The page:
on your feet

We get to day care. I sit her down on the nursery floor. She yanks off a sock.

“She doesn’t like her socks, does she?”

Nope. She does not like her socks.

And at the grocery store. Halfway through the shopping list. A tap on the shoulder. “Ma’am? Did you drop this? Is this your sock?”

Well, not mine. But yes. Thank you so much.

I shove it in my pocket.

At the bottom of all my pockets are tiny socks.

We have the whole routine polished up pretty well. An act, I would call it:

 I find her barefoot. “Al-iiiiiice?”

She squeals.

I fake-scold. “Where are your socks? Get those calcetines back on your feet!”

She snatches one off the floor and puts it in her mouth. (“That’s weird,” I think. Until I lived with this one, I did not know how weird babies sometimes are.)

“Nooooo. You’re not a puppy. On your feet!”

At this point it becomes very giggly.

Anyway, I wonder here and there about whether we should be playing at defiance. And about whether (and when) I am supposed to put my foot down (ha!).

 Eh. Not over the socks.

Sometimes I tell her, “No,” and mean it. When I say, “No,” and mean it – when there is the slightest edge in my voice – she freezes and cries. Sometimes a hurt cry, sometimes an impatient cry. And it startles me to laughter that she absolutely understands, that already there is a germ of tension between her way and my way.

It fascinates me – it has since before she was born – that people, when they arrive, are so dependent and so independent.

So we play at defiance because she has that to learn too, the whether and the when.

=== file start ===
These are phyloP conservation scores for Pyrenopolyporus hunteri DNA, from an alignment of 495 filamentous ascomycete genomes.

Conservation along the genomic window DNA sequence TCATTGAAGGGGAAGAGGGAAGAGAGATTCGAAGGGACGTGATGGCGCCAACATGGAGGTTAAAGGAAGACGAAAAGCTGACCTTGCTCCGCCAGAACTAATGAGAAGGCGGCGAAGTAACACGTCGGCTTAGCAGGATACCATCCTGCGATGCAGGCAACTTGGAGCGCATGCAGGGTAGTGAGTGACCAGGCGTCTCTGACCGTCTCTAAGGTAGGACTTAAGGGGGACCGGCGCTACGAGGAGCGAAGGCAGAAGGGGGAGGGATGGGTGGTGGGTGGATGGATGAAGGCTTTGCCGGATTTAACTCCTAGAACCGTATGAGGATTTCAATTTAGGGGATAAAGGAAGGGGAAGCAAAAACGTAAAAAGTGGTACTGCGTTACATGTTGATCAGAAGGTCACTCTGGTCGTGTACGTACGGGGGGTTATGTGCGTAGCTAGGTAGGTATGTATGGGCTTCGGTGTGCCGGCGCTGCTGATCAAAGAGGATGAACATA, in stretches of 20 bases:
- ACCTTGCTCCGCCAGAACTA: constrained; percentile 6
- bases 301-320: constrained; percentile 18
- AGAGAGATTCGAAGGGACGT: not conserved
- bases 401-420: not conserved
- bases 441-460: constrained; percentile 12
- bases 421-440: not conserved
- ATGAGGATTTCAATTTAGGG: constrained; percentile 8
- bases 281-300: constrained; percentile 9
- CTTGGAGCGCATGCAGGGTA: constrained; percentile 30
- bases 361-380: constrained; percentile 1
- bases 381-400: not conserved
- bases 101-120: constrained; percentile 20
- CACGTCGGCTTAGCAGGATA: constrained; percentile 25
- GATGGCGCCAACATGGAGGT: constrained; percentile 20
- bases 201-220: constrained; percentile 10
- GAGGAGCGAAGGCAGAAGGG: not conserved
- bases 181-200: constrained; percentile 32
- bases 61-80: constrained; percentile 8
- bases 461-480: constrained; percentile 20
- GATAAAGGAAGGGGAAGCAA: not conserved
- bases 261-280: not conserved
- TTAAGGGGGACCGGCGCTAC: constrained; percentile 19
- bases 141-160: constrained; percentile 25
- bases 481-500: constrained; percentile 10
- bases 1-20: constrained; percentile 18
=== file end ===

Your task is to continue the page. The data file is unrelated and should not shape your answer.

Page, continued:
One thought on “on your feet

  1. I, like Alice, prefer no socks at designated times. I like them during the day, but they must be pulled off during naps and bedtime. I have a suspicion that Nana took my socks off when napping as a child. At 58 years old, I continue the tradition!
    Alice will fare well with or without socks. And if she doesn’t like the seams in her socks, we know a place where they sell seamless socks…each to her own!
    Tackle “Defiance” next year during the “terrible twos”, and bottle up your energy in the meantime. You’ll definitely need lots of it as Alice is a strong female who already knows what she wants! What a great quality!
    You’re such a fun mom who is enjoying and embracing your daughter with
    all of her charming uniqueness!
    Sorry we missed seeing all of you this weekend. I’m quite envious of Alice’s hostess skills and truly enjoy our visits to the Siders!
    Love you guys.

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